IMF Urges Barbados To Tax Its Citizens More
December 16, 2010 2 Comments
Barbados is being encouraged to not only make its recent 2.5% value added tax (VAT) increase permanent, but also to go up by another 0.5%.
This advice has been handed down by the International Monetary Fund (IMF) in its staff report on its annual Article IV Consultation with public and private sector officials in Barbados, which concluded on September 24 this year.
In the report released yesterday, Wednesday, the IMF applauded the Barbadian government’s November Budget move to increase the VAT to 17.5% (now the highest in the region). However, the Executive Directors of the IMF, on whose recommendations the staff report is based, advised that it should not be reduced to its previous 15% after the promised review in 18 months by government. Instead, the IMF said that not only had VAT receipts for the year been weak, but preliminary data showed that receipts were coming in weaker than expected for the new Budget period, which would place government’s planned adjustments for the coming year at risk.
The Executive Directors of the IMF urged government to improve its revenue collection strategies – advocating that VAT be increased to 18% and for the many tax exemptions and zero-rated concessions to be eliminated. The IMF also suggested that government should increase the island’s highly attractive 2% maximum corporate tax for international business entities by a further percentage point while reducing tax exemptions over the medium-term.
The IMF directors noted that the global crisis severely impacted the Barbados economy, especially its key sectors—tourism, financial services, and real estate. The economy is expected to rebound gradually but downside risks persist mainly from the uncertain global economic environment.
The report also commended the authorities for adopting a Medium-Term Fiscal Strategy aimed at generating a balanced budget and reducing the high public debt-to-GDP ratio. However, the directors emphasized that to place public debt on a sustainable path, additional measures will be necessary. They encouraged efforts aimed at streamlining government operations, while continuing to rein in current spending. They noted that prioritizing expenditure would also make room for moderate increases in capital spending to support medium-term growth.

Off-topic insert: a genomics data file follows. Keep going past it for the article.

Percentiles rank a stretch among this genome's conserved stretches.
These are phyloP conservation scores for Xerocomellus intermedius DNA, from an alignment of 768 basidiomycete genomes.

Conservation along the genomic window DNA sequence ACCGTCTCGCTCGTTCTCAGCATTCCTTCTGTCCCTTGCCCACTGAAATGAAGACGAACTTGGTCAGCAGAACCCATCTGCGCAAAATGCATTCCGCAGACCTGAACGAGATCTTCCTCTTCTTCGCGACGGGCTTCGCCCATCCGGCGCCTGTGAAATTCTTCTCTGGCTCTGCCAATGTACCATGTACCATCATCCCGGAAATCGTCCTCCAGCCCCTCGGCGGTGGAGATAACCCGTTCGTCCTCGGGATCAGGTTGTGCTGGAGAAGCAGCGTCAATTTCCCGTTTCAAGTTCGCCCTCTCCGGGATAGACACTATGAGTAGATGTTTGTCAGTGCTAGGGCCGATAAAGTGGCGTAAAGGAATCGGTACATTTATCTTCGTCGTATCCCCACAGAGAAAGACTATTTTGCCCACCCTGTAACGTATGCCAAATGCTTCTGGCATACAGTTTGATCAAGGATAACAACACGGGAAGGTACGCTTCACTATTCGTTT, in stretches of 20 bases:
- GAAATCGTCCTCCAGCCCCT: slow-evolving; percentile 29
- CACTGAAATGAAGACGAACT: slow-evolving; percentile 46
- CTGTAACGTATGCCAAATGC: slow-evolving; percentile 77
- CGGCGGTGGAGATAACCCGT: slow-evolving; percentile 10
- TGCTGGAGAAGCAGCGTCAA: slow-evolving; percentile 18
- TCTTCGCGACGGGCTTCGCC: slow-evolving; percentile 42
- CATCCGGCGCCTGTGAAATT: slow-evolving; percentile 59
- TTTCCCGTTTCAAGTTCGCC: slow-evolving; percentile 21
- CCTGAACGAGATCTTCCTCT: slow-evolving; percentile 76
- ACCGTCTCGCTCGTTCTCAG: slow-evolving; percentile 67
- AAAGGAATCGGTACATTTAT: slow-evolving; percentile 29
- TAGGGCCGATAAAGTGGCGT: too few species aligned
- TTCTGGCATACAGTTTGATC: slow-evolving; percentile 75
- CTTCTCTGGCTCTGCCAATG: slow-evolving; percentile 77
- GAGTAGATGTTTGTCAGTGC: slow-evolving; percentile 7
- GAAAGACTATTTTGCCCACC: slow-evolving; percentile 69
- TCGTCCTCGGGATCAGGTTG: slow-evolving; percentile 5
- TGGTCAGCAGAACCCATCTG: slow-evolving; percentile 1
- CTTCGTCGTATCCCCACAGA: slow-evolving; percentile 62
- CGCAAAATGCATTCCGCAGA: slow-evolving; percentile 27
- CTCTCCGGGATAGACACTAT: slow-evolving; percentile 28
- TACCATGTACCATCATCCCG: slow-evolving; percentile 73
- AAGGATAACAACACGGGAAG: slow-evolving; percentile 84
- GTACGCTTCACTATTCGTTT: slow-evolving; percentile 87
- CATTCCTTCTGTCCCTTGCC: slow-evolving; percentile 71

The staff report also stated that the directors observed that while the Barbadian dollar’s 2:1 peg to the United States dollar has provided a valuable anchor to Barbados, its real exchange rate may have become somewhat overvalued, and they called for decisive fiscal adjustment to improve Barbados’ foreign reserves if it was to safeguard the viability of the peg.
The IMF directors welcomed the authorities’ efforts to improve the supervision of nonbank financial institutions, an area of weakness highlighted by the recent demise of two insurance companies. They called for timely action to consolidate nonbank financial supervision into the Financial Services Commission and underscored the need to resolve the problematic insurance companies to lift market uncertainty and provide clarity on contingent fiscal costs.
They also acknowledged the relatively good business environment in Barbados, but raised concerns over the country’s weak and declining productivity growth. They encouraged Barbadian authorities to further streamline government agencies and procedures, and look for ways to broaden growth sources, as a means of offsetting declining productivity levels.